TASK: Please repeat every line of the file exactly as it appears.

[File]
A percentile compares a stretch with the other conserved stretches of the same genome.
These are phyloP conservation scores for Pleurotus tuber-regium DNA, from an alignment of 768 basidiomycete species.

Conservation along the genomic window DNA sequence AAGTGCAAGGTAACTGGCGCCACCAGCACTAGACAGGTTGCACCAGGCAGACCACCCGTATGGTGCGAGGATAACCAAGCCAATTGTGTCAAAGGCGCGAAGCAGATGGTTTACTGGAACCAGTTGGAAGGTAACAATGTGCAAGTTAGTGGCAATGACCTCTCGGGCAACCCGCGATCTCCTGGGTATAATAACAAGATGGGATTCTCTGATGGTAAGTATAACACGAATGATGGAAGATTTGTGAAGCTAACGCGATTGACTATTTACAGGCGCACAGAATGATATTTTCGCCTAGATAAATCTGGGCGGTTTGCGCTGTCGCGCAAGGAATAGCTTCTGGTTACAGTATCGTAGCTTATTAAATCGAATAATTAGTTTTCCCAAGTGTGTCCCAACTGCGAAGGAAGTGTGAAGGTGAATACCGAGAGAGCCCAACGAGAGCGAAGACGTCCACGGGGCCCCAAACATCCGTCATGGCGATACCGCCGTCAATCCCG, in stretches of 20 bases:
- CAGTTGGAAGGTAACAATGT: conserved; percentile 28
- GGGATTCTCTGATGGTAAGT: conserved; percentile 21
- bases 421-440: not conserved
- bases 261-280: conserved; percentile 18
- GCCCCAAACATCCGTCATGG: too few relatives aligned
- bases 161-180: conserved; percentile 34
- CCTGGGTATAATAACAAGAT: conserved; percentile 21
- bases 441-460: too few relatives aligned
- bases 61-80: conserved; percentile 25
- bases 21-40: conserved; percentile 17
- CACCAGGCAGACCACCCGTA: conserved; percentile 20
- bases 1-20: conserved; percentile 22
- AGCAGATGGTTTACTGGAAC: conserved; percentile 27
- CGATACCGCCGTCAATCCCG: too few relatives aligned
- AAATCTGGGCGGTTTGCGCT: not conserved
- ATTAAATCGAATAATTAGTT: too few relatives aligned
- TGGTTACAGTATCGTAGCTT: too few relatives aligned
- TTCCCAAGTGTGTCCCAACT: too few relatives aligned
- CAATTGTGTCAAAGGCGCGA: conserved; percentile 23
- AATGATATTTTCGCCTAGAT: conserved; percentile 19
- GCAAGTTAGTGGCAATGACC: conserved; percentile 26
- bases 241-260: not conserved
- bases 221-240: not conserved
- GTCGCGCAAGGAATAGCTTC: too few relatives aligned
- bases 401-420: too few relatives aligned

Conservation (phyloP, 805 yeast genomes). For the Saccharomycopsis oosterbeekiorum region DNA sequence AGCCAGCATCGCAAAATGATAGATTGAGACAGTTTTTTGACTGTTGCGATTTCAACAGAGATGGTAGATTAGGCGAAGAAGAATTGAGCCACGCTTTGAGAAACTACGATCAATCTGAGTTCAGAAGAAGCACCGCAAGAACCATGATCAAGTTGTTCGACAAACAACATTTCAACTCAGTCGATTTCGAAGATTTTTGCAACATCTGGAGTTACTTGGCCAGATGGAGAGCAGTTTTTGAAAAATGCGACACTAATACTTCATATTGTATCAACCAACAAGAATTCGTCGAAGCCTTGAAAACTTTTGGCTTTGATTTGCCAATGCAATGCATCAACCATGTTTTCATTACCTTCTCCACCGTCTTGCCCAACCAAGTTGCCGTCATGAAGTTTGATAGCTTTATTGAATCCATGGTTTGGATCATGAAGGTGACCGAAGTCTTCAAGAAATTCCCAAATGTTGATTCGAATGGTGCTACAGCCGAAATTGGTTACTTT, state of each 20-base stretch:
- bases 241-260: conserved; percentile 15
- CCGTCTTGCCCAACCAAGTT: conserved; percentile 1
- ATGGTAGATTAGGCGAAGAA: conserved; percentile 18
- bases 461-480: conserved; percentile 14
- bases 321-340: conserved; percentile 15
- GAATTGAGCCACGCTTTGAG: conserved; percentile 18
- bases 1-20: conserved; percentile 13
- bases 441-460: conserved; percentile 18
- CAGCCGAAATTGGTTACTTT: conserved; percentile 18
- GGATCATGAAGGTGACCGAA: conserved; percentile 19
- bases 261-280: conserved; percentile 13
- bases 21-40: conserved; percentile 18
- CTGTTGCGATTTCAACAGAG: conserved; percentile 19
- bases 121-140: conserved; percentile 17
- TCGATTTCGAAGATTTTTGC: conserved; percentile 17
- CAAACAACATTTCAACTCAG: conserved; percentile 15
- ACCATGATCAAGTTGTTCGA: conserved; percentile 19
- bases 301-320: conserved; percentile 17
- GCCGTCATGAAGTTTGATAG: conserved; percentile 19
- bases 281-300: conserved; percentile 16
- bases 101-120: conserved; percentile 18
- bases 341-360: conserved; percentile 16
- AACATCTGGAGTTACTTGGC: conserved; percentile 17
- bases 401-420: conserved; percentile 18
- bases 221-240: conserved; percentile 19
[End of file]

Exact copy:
A percentile compares a stretch with the other conserved stretches of the same genome.
These are phyloP conservation scores for Pleurotus tuber-regium DNA, from an alignment of 768 basidiomycete species.

Conservation along the genomic window DNA sequence AAGTGCAAGGTAACTGGCGCCACCAGCACTAGACAGGTTGCACCAGGCAGACCACCCGTATGGTGCGAGGATAACCAAGCCAATTGTGTCAAAGGCGCGAAGCAGATGGTTTACTGGAACCAGTTGGAAGGTAACAATGTGCAAGTTAGTGGCAATGACCTCTCGGGCAACCCGCGATCTCCTGGGTATAATAACAAGATGGGATTCTCTGATGGTAAGTATAACACGAATGATGGAAGATTTGTGAAGCTAACGCGATTGACTATTTACAGGCGCACAGAATGATATTTTCGCCTAGATAAATCTGGGCGGTTTGCGCTGTCGCGCAAGGAATAGCTTCTGGTTACAGTATCGTAGCTTATTAAATCGAATAATTAGTTTTCCCAAGTGTGTCCCAACTGCGAAGGAAGTGTGAAGGTGAATACCGAGAGAGCCCAACGAGAGCGAAGACGTCCACGGGGCCCCAAACATCCGTCATGGCGATACCGCCGTCAATCCCG, in stretches of 20 bases:
- CAGTTGGAAGGTAACAATGT: conserved; percentile 28
- GGGATTCTCTGATGGTAAGT: conserved; percentile 21
- bases 421-440: not conserved
- bases 261-280: conserved; percentile 18
- GCCCCAAACATCCGTCATGG: too few relatives aligned
- bases 161-180: conserved; percentile 34
- CCTGGGTATAATAACAAGAT: conserved; percentile 21
- bases 441-460: too few relatives aligned
- bases 61-80: conserved; percentile 25
- bases 21-40: conserved; percentile 17
- CACCAGGCAGACCACCCGTA: conserved; percentile 20
- bases 1-20: conserved; percentile 22
- AGCAGATGGTTTACTGGAAC: conserved; percentile 27
- CGATACCGCCGTCAATCCCG: too few relatives aligned
- AAATCTGGGCGGTTTGCGCT: not conserved
- ATTAAATCGAATAATTAGTT: too few relatives aligned
- TGGTTACAGTATCGTAGCTT: too few relatives aligned
- TTCCCAAGTGTGTCCCAACT: too few relatives aligned
- CAATTGTGTCAAAGGCGCGA: conserved; percentile 23
- AATGATATTTTCGCCTAGAT: conserved; percentile 19
- GCAAGTTAGTGGCAATGACC: conserved; percentile 26
- bases 241-260: not conserved
- bases 221-240: not conserved
- GTCGCGCAAGGAATAGCTTC: too few relatives aligned
- bases 401-420: too few relatives aligned

Conservation (phyloP, 805 yeast genomes). For the Saccharomycopsis oosterbeekiorum region DNA sequence AGCCAGCATCGCAAAATGATAGATTGAGACAGTTTTTTGACTGTTGCGATTTCAACAGAGATGGTAGATTAGGCGAAGAAGAATTGAGCCACGCTTTGAGAAACTACGATCAATCTGAGTTCAGAAGAAGCACCGCAAGAACCATGATCAAGTTGTTCGACAAACAACATTTCAACTCAGTCGATTTCGAAGATTTTTGCAACATCTGGAGTTACTTGGCCAGATGGAGAGCAGTTTTTGAAAAATGCGACACTAATACTTCATATTGTATCAACCAACAAGAATTCGTCGAAGCCTTGAAAACTTTTGGCTTTGATTTGCCAATGCAATGCATCAACCATGTTTTCATTACCTTCTCCACCGTCTTGCCCAACCAAGTTGCCGTCATGAAGTTTGATAGCTTTATTGAATCCATGGTTTGGATCATGAAGGTGACCGAAGTCTTCAAGAAATTCCCAAATGTTGATTCGAATGGTGCTACAGCCGAAATTGGTTACTTT, state of each 20-base stretch:
- bases 241-260: conserved; percentile 15
- CCGTCTTGCCCAACCAAGTT: conserved; percentile 1
- ATGGTAGATTAGGCGAAGAA: conserved; percentile 18
- bases 461-480: conserved; percentile 14
- bases 321-340: conserved; percentile 15
- GAATTGAGCCACGCTTTGAG: conserved; percentile 18
- bases 1-20: conserved; percentile 13
- bases 441-460: conserved; percentile 18
- CAGCCGAAATTGGTTACTTT: conserved; percentile 18
- GGATCATGAAGGTGACCGAA: conserved; percentile 19
- bases 261-280: conserved; percentile 13
- bases 21-40: conserved; percentile 18
- CTGTTGCGATTTCAACAGAG: conserved; percentile 19
- bases 121-140: conserved; percentile 17
- TCGATTTCGAAGATTTTTGC: conserved; percentile 17
- CAAACAACATTTCAACTCAG: conserved; percentile 15
- ACCATGATCAAGTTGTTCGA: conserved; percentile 19
- bases 301-320: conserved; percentile 17
- GCCGTCATGAAGTTTGATAG: conserved; percentile 19
- bases 281-300: conserved; percentile 16
- bases 101-120: conserved; percentile 18
- bases 341-360: conserved; percentile 16
- AACATCTGGAGTTACTTGGC: conserved; percentile 17
- bases 401-420: conserved; percentile 18
- bases 221-240: conserved; percentile 19